Red Romo, Navy's trainer for almost three decades, strode purposefully into the Naval Academy Athletic Association offices this morning on a mission that figures to increase the heat on the Scott Stadium AstroTurf in Charlottesville, where the Midshipmen play Virginia Saturday night at 7.

Romo, indignation churning his countenance into colors matched only by his outlandish slacks, was using the office copier to reproduce a Richmond Times-Dispatch story quoting Virginia cornerback Ray Daly's prediction on the outcome of the game: "We'll kill 'em." Obviously, the Navy players would be able to read Daly's alleged comments to their hearts' discontent as they whiled away the hours before the kickoff.

Interest here in Daly's words is heightened by the fact that he earned two letters at the academy before following Coach George Welsh to Virginia a year ago. A starter in Navy's secondary as a sophomore, Daly had an outstanding game as Virginia beat Duke, 38-30, last week, breaking up two passes and making four unassisted tackles.

As for that inflammatory prediction, however, Daly today denied making it. "I was not asked to make a prediction and," he said, "as I recall the conversation, there were no questions asked that might have led up to my making such a comment.

"I'm kind of shaken up thinking about this game," Daly, a St. John's High graduate from Seabrook, Md., said in a telephone interview. "I'm a little nervous and I wish I was out on the field now instead of waiting for it to start. It's an emotional game for them and for me.

"I know their personalities well. After all, I lived with them and went around with them 24 hours for two years. I'm just glad this isn't my first game here. At least, I got a lot of confidence from the win over Duke, after not playing last year."

Daly would have to have a miserable game Saturday for it to produce more frustrations than he felt a year ago as he watched the Cavaliers lose, 20-16, in Annapolis in Welsh's first game as Virginia coach.

"I had mixed emotions that day," Daly said. "I saw some of the Navy guys on the sidelines before the game and talked to them. They didn't hold anything against me for leaving. But once the game started, I was really broken up, with friends on both sides and nothing I could do anyway, except watch.

"The whole season was different. I had a rough time sitting out the year, especially with things going so badly for us (2-9). Practicing every day but not playing was difficult. I answered questions from guys who were just learning Coach Welsh's system, but I couldn't help the team on the field."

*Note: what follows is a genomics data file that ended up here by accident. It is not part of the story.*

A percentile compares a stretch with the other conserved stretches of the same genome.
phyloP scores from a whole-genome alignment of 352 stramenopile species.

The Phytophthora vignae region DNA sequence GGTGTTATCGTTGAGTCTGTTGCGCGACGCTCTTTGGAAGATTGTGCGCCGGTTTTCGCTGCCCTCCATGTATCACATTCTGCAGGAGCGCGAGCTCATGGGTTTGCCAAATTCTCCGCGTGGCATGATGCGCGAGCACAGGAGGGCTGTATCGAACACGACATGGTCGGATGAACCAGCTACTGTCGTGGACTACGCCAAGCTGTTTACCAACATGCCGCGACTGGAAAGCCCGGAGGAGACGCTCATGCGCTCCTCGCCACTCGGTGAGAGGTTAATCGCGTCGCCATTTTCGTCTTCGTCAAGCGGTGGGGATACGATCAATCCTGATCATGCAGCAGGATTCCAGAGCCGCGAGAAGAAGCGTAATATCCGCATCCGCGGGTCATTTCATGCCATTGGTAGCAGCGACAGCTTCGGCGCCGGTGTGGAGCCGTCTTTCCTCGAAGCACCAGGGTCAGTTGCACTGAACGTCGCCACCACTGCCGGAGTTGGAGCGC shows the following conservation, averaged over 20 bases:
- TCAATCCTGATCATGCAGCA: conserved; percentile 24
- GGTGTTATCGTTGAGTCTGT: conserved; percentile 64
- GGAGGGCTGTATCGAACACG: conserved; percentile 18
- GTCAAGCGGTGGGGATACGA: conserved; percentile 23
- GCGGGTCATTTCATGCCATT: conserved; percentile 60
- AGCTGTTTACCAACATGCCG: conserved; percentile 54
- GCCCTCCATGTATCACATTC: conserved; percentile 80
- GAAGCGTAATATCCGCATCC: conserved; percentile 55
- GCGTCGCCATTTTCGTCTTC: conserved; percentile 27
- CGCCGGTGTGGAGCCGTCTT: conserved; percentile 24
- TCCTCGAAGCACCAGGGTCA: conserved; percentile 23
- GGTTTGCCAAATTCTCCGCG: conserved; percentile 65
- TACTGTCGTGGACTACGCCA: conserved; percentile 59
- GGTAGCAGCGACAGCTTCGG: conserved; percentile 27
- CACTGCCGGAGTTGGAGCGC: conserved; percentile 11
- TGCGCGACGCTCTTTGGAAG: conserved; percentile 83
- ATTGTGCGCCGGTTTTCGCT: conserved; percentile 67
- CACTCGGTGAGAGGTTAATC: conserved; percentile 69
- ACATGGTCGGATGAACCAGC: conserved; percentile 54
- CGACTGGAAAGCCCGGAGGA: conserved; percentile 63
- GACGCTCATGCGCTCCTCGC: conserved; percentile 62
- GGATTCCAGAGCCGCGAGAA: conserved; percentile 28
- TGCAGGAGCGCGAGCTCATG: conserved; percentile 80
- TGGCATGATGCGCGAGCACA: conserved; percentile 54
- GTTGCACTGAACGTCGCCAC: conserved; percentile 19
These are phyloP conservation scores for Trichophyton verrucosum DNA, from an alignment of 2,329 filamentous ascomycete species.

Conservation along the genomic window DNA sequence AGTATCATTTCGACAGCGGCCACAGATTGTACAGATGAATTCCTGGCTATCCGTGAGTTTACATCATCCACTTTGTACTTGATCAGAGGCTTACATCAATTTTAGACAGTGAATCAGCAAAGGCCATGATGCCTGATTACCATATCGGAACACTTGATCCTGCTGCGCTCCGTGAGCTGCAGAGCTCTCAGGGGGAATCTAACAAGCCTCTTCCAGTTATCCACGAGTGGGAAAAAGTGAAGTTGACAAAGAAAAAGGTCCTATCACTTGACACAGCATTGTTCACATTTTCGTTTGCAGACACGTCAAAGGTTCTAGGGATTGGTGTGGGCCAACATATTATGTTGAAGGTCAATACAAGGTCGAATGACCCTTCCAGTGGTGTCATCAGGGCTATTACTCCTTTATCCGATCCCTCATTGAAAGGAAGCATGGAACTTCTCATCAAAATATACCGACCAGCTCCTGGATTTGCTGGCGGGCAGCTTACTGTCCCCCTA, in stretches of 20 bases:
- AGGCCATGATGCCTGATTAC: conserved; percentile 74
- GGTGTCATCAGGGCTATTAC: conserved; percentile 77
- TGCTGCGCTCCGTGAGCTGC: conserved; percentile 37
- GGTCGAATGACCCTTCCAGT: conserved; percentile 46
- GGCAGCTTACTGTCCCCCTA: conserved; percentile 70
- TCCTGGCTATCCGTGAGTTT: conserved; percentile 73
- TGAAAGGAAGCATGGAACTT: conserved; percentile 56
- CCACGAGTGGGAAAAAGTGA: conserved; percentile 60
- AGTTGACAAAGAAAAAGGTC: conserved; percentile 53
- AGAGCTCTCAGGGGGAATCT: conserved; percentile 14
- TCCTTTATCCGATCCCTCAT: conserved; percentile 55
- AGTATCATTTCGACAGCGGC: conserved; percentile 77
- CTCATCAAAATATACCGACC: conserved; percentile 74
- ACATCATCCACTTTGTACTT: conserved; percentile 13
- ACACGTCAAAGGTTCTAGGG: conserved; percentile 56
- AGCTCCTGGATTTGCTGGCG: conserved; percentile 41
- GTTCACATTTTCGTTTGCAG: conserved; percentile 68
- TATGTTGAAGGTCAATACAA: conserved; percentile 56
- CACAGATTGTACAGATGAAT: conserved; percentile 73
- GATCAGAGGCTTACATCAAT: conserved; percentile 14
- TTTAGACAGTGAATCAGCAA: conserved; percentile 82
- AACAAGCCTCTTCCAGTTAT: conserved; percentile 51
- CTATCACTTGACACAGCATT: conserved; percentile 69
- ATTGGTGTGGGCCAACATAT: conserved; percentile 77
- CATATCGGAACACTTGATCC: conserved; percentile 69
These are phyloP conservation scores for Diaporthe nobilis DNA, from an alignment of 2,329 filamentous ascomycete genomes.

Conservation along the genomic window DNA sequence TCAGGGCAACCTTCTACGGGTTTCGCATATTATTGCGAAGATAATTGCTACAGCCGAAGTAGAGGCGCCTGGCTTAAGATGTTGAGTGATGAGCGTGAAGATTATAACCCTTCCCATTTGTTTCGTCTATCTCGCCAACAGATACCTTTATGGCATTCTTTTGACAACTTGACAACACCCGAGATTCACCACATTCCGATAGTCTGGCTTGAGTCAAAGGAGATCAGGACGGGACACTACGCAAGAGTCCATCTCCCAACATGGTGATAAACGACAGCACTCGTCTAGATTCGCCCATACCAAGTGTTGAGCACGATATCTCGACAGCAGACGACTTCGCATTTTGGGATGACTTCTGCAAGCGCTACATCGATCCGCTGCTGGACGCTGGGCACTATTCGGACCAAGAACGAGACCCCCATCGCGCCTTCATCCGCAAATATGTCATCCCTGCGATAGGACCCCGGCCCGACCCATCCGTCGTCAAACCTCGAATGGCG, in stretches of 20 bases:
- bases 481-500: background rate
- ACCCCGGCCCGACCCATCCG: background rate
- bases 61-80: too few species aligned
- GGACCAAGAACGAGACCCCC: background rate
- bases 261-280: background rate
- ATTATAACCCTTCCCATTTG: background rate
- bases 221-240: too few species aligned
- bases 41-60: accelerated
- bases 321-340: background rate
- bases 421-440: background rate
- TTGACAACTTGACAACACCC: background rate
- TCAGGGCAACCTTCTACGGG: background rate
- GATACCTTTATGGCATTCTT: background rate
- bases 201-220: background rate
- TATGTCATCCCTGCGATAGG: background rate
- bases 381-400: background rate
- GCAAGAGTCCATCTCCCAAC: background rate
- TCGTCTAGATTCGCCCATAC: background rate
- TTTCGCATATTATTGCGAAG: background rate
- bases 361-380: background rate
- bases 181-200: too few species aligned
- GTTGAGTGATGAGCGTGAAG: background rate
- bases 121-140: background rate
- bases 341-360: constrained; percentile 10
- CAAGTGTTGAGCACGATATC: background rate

Despite the season lost to transferring, Daly feels he made the right decision.

"After my sophomore year at Annapolis, I had to decide whether I wanted to commit five years to the Navy," he said. "I wasn't too hot for a Navy career, so I made the decision to go elsewhere. I looked at a lot of schools, but with Coach Welsh here I picked Virginia. I knew his system well and it made an easier adjustment."

Daly is familiar with Ricky Williamson, the junior who will make his second start as Navy's quarterback Saturday, and he expects Williamson to throw a few in his area before the game is over.

"Rick was the scout team quarterback my sophomore year," Daly said. "He has a really good arm and a good head. He hasn't played a lot, that's the only negative thing.

"They have a good tailback (Napoleon McCallum) and a good backup tailback (Rich Clouse) and I'm sure they'll get both in the game. Their offense is supposedly doing different things and we'll have to be alert. We don't want to get too cocky, just because we've won a game, although beating Duke certainly gave us a good feeling."

If Navy Coach Gary Tranquill has some new plans for Virginia, they are likely to remain secret until game time. So tight has been practice-field security that a manager was embarrassed the other night after he ordered a gentleman in shorts to leave and was asked, "Can't the superintendent watch practice?"

The unrecognized spectator in the casual civvies was the academy's new superintendent, Rear Adm. Charles R. Larson.

Both coaches conceded one plus to Navy, because its plans remain secret, whereas Virginia was well scouted against Duke. But both acknowledged that playing a game was probably an even bigger plus.

"I'd prefer to have played a game," Tranquill said. "You have to take care of your own house first. If we had played a game, I'd have a better idea of where our house stood. Besides, he knows we're not going to change a lot of things. We'll hand the ball to McCallum and throw a few passes."

"We're better physically for having played, and it's nice to win one like that," Welsh said. "For them, as far as Xs and Os, they know what we'll do, because we don't do much different from what we did against Duke."